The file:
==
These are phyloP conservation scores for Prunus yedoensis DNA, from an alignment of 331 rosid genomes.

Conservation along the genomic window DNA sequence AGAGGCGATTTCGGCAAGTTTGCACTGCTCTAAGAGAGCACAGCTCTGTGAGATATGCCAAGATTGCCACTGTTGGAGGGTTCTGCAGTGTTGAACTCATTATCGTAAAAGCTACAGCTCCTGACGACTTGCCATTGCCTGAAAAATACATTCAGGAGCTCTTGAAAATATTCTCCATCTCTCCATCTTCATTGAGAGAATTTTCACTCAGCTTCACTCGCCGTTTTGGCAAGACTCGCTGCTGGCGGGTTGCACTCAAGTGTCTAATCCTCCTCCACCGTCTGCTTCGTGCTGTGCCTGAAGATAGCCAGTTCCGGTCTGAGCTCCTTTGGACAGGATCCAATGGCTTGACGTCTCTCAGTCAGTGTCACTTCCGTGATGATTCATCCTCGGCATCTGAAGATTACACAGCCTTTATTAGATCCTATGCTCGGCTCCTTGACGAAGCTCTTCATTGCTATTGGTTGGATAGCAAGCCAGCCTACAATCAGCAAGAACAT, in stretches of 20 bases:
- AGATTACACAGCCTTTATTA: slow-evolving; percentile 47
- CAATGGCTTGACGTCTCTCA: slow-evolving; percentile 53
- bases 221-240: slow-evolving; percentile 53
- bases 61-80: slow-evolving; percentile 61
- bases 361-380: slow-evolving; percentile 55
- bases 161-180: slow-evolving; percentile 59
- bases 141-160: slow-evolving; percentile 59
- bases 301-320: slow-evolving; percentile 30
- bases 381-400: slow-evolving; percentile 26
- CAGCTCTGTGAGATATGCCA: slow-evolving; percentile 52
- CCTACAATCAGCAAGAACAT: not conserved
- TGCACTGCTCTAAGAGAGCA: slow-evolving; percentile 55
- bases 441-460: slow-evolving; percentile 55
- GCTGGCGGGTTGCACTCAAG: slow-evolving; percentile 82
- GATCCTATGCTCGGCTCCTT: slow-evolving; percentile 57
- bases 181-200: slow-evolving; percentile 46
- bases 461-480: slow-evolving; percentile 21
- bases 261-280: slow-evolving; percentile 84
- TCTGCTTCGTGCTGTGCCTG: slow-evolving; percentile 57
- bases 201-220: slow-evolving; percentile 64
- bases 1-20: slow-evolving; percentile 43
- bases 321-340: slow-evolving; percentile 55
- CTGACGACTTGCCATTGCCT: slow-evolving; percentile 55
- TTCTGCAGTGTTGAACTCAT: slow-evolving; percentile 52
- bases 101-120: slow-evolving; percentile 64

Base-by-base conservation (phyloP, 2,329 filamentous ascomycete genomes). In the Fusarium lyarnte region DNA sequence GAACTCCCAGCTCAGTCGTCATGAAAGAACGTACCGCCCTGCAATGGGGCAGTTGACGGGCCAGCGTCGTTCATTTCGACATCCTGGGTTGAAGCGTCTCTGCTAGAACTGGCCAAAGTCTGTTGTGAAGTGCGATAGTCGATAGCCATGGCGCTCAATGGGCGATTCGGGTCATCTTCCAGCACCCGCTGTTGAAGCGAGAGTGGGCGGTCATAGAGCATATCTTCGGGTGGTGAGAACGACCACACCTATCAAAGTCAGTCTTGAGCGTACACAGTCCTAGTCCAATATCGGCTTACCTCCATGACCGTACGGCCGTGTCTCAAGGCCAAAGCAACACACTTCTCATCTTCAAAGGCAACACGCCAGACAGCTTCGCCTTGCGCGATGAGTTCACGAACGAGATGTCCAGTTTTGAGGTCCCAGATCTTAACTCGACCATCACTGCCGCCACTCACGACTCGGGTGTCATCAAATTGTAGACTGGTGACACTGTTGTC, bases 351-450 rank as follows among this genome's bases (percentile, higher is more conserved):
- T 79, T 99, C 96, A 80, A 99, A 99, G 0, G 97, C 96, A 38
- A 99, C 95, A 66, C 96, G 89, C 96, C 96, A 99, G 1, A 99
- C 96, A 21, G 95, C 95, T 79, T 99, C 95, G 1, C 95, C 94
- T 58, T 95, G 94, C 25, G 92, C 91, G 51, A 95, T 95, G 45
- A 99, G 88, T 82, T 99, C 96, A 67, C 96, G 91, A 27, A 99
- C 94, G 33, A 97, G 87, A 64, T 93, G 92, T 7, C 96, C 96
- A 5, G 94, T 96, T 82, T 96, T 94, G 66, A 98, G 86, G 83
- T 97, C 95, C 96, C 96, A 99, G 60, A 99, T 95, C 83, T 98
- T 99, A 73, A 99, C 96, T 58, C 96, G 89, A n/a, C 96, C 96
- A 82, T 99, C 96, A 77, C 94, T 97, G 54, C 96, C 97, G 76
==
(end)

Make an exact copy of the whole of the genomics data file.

These are phyloP conservation scores for Prunus yedoensis DNA, from an alignment of 331 rosid genomes.

Conservation along the genomic window DNA sequence AGAGGCGATTTCGGCAAGTTTGCACTGCTCTAAGAGAGCACAGCTCTGTGAGATATGCCAAGATTGCCACTGTTGGAGGGTTCTGCAGTGTTGAACTCATTATCGTAAAAGCTACAGCTCCTGACGACTTGCCATTGCCTGAAAAATACATTCAGGAGCTCTTGAAAATATTCTCCATCTCTCCATCTTCATTGAGAGAATTTTCACTCAGCTTCACTCGCCGTTTTGGCAAGACTCGCTGCTGGCGGGTTGCACTCAAGTGTCTAATCCTCCTCCACCGTCTGCTTCGTGCTGTGCCTGAAGATAGCCAGTTCCGGTCTGAGCTCCTTTGGACAGGATCCAATGGCTTGACGTCTCTCAGTCAGTGTCACTTCCGTGATGATTCATCCTCGGCATCTGAAGATTACACAGCCTTTATTAGATCCTATGCTCGGCTCCTTGACGAAGCTCTTCATTGCTATTGGTTGGATAGCAAGCCAGCCTACAATCAGCAAGAACAT, in stretches of 20 bases:
- AGATTACACAGCCTTTATTA: slow-evolving; percentile 47
- CAATGGCTTGACGTCTCTCA: slow-evolving; percentile 53
- bases 221-240: slow-evolving; percentile 53
- bases 61-80: slow-evolving; percentile 61
- bases 361-380: slow-evolving; percentile 55
- bases 161-180: slow-evolving; percentile 59
- bases 141-160: slow-evolving; percentile 59
- bases 301-320: slow-evolving; percentile 30
- bases 381-400: slow-evolving; percentile 26
- CAGCTCTGTGAGATATGCCA: slow-evolving; percentile 52
- CCTACAATCAGCAAGAACAT: not conserved
- TGCACTGCTCTAAGAGAGCA: slow-evolving; percentile 55
- bases 441-460: slow-evolving; percentile 55
- GCTGGCGGGTTGCACTCAAG: slow-evolving; percentile 82
- GATCCTATGCTCGGCTCCTT: slow-evolving; percentile 57
- bases 181-200: slow-evolving; percentile 46
- bases 461-480: slow-evolving; percentile 21
- bases 261-280: slow-evolving; percentile 84
- TCTGCTTCGTGCTGTGCCTG: slow-evolving; percentile 57
- bases 201-220: slow-evolving; percentile 64
- bases 1-20: slow-evolving; percentile 43
- bases 321-340: slow-evolving; percentile 55
- CTGACGACTTGCCATTGCCT: slow-evolving; percentile 55
- TTCTGCAGTGTTGAACTCAT: slow-evolving; percentile 52
- bases 101-120: slow-evolving; percentile 64

Base-by-base conservation (phyloP, 2,329 filamentous ascomycete genomes). In the Fusarium lyarnte region DNA sequence GAACTCCCAGCTCAGTCGTCATGAAAGAACGTACCGCCCTGCAATGGGGCAGTTGACGGGCCAGCGTCGTTCATTTCGACATCCTGGGTTGAAGCGTCTCTGCTAGAACTGGCCAAAGTCTGTTGTGAAGTGCGATAGTCGATAGCCATGGCGCTCAATGGGCGATTCGGGTCATCTTCCAGCACCCGCTGTTGAAGCGAGAGTGGGCGGTCATAGAGCATATCTTCGGGTGGTGAGAACGACCACACCTATCAAAGTCAGTCTTGAGCGTACACAGTCCTAGTCCAATATCGGCTTACCTCCATGACCGTACGGCCGTGTCTCAAGGCCAAAGCAACACACTTCTCATCTTCAAAGGCAACACGCCAGACAGCTTCGCCTTGCGCGATGAGTTCACGAACGAGATGTCCAGTTTTGAGGTCCCAGATCTTAACTCGACCATCACTGCCGCCACTCACGACTCGGGTGTCATCAAATTGTAGACTGGTGACACTGTTGTC, bases 351-450 rank as follows among this genome's bases (percentile, higher is more conserved):
- T 79, T 99, C 96, A 80, A 99, A 99, G 0, G 97, C 96, A 38
- A 99, C 95, A 66, C 96, G 89, C 96, C 96, A 99, G 1, A 99
- C 96, A 21, G 95, C 95, T 79, T 99, C 95, G 1, C 95, C 94
- T 58, T 95, G 94, C 25, G 92, C 91, G 51, A 95, T 95, G 45
- A 99, G 88, T 82, T 99, C 96, A 67, C 96, G 91, A 27, A 99
- C 94, G 33, A 97, G 87, A 64, T 93, G 92, T 7, C 96, C 96
- A 5, G 94, T 96, T 82, T 96, T 94, G 66, A 98, G 86, G 83
- T 97, C 95, C 96, C 96, A 99, G 60, A 99, T 95, C 83, T 98
- T 99, A 73, A 99, C 96, T 58, C 96, G 89, A n/a, C 96, C 96
- A 82, T 99, C 96, A 77, C 94, T 97, G 54, C 96, C 97, G 76